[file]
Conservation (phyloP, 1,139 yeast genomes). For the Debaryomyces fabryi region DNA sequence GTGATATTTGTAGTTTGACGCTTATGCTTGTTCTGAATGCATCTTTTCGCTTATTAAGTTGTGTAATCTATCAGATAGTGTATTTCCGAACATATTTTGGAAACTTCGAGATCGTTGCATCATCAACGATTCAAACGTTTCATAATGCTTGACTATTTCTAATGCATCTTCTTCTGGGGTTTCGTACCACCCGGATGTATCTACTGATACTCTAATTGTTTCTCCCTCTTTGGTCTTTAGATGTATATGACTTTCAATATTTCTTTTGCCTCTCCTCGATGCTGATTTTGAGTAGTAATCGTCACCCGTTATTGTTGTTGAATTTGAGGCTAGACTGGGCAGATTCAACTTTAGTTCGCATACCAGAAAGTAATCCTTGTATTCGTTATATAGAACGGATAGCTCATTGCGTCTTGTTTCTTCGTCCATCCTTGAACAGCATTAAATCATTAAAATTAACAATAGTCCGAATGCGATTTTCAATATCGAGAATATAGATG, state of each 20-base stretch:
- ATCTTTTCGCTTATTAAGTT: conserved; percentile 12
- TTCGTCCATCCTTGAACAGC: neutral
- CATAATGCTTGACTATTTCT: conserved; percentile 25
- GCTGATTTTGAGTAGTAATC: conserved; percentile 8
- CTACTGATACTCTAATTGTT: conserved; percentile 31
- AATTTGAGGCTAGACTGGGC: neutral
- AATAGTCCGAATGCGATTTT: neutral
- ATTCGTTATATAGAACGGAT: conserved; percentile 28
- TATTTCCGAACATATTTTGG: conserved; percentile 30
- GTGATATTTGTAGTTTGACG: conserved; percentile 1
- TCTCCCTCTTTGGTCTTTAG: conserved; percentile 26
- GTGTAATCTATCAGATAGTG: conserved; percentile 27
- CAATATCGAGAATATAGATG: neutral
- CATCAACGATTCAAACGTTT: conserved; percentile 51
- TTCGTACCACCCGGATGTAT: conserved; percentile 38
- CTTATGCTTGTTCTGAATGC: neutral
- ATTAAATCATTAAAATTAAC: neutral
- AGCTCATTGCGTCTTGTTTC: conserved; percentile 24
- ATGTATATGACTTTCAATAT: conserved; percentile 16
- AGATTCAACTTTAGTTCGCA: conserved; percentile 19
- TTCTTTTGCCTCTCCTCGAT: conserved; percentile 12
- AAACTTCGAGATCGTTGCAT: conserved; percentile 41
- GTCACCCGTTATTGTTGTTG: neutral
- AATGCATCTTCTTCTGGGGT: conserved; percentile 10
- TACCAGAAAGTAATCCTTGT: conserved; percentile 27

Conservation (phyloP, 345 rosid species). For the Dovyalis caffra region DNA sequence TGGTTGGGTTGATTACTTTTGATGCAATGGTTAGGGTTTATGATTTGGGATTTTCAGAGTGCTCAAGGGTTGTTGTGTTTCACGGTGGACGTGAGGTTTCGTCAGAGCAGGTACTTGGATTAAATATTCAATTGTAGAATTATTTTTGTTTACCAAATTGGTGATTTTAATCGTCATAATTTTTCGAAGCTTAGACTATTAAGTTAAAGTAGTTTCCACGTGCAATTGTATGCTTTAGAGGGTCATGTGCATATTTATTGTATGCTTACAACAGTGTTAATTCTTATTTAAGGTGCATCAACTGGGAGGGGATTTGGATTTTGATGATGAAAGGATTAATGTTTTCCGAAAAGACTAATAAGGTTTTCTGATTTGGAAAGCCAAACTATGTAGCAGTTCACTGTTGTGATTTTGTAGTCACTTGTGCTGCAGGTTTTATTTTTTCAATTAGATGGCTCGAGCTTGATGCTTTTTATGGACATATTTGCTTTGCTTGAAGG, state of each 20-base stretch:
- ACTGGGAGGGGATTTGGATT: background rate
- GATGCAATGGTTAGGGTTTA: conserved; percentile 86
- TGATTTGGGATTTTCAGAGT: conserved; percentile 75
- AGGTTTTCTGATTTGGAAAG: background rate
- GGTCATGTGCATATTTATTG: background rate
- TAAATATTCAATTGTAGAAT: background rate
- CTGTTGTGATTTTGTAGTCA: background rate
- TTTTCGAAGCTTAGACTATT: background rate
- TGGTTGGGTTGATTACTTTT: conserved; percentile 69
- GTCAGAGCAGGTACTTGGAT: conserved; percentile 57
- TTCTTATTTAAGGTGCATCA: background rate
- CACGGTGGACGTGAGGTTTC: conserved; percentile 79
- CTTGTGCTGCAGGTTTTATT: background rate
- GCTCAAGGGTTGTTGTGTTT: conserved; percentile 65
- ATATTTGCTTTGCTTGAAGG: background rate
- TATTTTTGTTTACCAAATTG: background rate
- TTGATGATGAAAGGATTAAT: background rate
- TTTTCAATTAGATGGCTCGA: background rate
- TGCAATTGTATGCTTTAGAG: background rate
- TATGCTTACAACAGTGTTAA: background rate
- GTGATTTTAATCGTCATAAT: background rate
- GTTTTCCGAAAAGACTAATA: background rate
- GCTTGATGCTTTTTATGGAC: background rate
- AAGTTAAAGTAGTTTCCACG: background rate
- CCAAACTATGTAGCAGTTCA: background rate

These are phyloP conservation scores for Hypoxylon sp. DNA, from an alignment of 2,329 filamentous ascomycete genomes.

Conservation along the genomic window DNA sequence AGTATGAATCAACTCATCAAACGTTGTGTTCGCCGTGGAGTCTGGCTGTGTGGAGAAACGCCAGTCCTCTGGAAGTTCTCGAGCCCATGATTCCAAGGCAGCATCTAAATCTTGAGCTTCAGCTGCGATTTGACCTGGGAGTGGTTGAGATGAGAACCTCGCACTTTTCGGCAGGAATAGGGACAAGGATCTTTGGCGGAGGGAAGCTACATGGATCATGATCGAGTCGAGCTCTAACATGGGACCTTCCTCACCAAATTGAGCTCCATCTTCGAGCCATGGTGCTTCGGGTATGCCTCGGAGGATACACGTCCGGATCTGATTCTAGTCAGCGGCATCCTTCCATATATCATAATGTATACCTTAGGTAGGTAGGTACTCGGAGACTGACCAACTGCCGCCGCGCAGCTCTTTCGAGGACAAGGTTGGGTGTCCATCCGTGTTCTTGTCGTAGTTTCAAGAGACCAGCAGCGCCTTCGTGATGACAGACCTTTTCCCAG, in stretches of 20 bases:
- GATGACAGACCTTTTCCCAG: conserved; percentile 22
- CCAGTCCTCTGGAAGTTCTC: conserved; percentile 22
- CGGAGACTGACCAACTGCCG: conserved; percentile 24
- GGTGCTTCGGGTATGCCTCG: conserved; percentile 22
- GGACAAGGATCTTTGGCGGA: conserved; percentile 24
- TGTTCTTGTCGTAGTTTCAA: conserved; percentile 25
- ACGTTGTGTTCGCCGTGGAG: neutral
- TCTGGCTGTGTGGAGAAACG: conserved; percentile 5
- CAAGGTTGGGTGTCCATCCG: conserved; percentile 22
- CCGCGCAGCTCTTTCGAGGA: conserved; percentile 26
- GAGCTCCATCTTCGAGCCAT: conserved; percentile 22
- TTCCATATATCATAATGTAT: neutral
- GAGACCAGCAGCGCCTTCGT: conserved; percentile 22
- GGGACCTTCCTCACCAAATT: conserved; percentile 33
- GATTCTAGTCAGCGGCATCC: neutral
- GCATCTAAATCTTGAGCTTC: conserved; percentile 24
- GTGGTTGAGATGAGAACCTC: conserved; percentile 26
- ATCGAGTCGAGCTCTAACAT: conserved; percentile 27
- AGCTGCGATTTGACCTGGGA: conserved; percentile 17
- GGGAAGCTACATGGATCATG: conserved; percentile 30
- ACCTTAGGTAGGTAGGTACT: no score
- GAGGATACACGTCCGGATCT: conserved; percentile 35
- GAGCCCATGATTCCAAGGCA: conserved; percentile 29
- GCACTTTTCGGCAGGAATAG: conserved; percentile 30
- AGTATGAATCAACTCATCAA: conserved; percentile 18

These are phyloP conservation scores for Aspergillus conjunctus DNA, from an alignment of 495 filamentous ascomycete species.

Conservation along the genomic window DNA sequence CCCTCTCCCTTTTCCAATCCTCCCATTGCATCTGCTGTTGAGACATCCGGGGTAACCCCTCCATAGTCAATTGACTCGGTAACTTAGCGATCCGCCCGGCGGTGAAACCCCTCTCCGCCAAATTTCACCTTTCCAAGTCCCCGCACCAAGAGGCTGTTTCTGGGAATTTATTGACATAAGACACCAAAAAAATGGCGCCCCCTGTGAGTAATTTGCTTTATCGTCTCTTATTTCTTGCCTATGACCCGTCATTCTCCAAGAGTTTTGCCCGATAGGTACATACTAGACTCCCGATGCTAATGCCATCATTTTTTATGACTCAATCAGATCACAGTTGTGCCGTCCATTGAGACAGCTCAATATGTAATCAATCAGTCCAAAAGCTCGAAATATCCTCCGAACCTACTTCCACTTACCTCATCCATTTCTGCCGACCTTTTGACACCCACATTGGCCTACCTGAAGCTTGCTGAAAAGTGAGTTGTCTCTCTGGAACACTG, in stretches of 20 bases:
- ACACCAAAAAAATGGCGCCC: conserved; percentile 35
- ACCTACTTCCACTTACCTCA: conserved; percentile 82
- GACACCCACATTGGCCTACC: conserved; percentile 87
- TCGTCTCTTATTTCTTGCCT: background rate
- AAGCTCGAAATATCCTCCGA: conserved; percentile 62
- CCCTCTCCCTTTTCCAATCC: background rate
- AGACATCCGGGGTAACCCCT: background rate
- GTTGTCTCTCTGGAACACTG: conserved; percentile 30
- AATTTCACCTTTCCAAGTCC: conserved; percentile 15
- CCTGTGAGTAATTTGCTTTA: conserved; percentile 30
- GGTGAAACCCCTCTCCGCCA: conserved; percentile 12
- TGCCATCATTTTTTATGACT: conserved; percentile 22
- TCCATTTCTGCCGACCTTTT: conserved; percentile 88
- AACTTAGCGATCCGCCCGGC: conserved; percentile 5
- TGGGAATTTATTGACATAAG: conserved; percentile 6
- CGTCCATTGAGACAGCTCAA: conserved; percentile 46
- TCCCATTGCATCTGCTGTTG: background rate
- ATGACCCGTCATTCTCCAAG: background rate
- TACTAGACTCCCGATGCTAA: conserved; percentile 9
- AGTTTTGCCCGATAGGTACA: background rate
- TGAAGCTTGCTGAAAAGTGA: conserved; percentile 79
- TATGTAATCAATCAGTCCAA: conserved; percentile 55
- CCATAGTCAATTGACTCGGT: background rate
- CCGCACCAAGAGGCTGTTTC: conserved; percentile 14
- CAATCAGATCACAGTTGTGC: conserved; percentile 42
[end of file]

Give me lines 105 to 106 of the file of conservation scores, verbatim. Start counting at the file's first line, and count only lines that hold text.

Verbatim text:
- CCGCACCAAGAGGCTGTTTC: conserved; percentile 14
- CAATCAGATCACAGTTGTGC: conserved; percentile 42